Interviewing gold medal-winning gymnast Jordyn Wieber

Olympic gymnast Jordyn Wieber at Planet Hollywood in Olympic gymnast Jordyn Wieber at Planet Hollywood in Manhattan with Kidsday reporters Kevin Coleman, Justin Cooke, Alexia Luna and Natalia Fuschel. (Feb. 4, 2013) Photo Credit: Newsday / Pat Mullooly

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We met Olympic gold medal gymnast Jordyn Wieber when she was visiting Planet Hollywood recently.

What made you decide to be a gymnast?

I started gymnastics when I was 4 years old. I was jumping on the trampoline and running around the gym, and I ended up just loving it. I was running around my house and, of course, walking on the curb pretending it was a balance beam. So right from the very beginning, I just loved gymnastics. I loved learning new skills, and flips and things like that. That's pretty much what made me start gymnastics -- just my love for the sport.

How do you keep yourself grounded with all of the pressure of being in the Olympics?

Good question. Well, I always just remember that I am very lucky to have this talent and these experiences and opportunities. So I just remember how thankful I am that I have a very supportive family and coaches, and a very good support system behind me. So that's what helps me stay grounded and then just remember that I get to do cool things like this: talk to you guys. It's a lot of fun for me, too.

How did it feel to win a gold medal in the 2012 Olympics?

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It was such an honor to win a gold medal. I had so much fun. It took a lot of years of hard work and training and a lot of sacrifices to get there; but once I got to the Olympics, I was just proud to represent USA and to wear a USA leotard and everything. So I had a lot of fun, and just standing on the Olympic podium and getting a gold medal and watching the American flag get raised up. That was a pretty cool feeling.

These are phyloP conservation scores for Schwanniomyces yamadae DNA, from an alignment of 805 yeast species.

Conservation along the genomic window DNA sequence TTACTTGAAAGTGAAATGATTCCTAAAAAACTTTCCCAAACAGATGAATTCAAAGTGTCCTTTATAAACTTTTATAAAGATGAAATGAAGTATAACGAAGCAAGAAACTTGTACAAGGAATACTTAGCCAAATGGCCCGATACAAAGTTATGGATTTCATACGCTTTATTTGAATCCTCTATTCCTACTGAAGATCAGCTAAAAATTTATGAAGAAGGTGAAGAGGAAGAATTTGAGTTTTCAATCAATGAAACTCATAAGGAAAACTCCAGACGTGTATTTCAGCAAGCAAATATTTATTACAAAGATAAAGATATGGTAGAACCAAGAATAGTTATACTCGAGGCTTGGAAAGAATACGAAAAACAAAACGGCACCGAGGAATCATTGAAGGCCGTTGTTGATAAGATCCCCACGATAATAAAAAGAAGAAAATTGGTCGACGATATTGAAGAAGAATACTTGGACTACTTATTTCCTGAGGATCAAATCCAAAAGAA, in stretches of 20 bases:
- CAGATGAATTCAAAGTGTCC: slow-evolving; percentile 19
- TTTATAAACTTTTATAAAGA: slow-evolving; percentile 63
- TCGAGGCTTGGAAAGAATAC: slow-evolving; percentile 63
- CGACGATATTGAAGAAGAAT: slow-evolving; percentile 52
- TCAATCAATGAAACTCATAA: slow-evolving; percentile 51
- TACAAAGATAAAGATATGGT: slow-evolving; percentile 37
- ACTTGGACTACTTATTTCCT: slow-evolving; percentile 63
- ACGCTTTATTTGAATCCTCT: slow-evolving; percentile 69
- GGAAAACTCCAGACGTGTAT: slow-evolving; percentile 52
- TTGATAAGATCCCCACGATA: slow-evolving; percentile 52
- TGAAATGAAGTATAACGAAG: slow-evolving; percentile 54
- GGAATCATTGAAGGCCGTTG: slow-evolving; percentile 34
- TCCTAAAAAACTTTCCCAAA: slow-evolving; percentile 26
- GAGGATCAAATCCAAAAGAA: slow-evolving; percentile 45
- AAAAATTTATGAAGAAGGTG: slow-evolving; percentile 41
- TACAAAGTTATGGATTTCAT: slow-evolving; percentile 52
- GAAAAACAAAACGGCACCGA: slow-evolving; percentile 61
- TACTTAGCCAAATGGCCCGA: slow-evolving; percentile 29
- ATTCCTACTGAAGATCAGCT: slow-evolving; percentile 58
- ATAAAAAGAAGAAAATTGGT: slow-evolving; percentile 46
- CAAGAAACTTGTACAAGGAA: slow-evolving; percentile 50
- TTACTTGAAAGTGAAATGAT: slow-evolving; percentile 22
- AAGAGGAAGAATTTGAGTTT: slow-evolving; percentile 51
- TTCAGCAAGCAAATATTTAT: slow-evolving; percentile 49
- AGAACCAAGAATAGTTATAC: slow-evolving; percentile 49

Who is your role model and why?

I have so many role models. Especially past Olympians I used to watch when I was little. I always looked up to them and watched them on TV; and also, I have an older sister who's 26 and she's a doctor. So she's a big role model of mine because she works so hard and she's always been the kind of older sister I looked up to.

Coming soon: Newsday's Family newsletter, for things to do with kids, events, more.

Now that you have a gold medal, are you through competing?

I'm not done competing yet, so I have my sights on the next Olympics.

What is your favorite, best and most challenging event?

In gymnastics, there's four events. There's vault, bars, beam and floor. I guess bars was always the one that was the toughest for me. I had to work extra hard on bars and do extra hours in the gym every single day just to get that event a little bit better. I guess the bars have always been a challenge for me, but I worked really hard on it.

What do you do with your friends when you have free time?

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When I have free time, I like to go shopping and get my nails done with my friends. Typical girlie things. Right now, I'm in college, so a lot of times I have to study when I have free time.

When you walk in the store, do people recognize you?

Sometimes. It's a weird feeling. Sometimes, I go out to the store and people come up to me and ask me for my picture, which is a crazy feeling because that's never happened before. But it's also pretty cool because it means they watch me and they've been supporting me. So I love that feeling.

Before you go to a competition, if you're nervous, what do you do remind yourself you can do it?

I think before a competition, I would always close my eyes and kind of visualize my routines, just run them through my head over and over, and that's how I would get a little bit more confident; and I would also remember how many routines I did in the gym over and over again, and just trust in my training and just tell myself I could do it.

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How do you join the Olympics?

First step: You have to be on the national team, and there's only about 25 girls on the national team. And from there, you can go to the Olympic trials. In 2012, the Olympic trials were in San Jose, Calif. And then, when you're at the Olympic trials, you compete, and then they choose five people to be on the Olympic team.

What's the best thing about being a celebrity?

Probably all the people I get to meet. I get to meet a lot of celebrities, but also just going around and talking to people and talking to kids and doing speeches and things like that. This is one of the coolest parts for me.

Coming soon: Newsday's Family newsletter, for things to do with kids, events, more.

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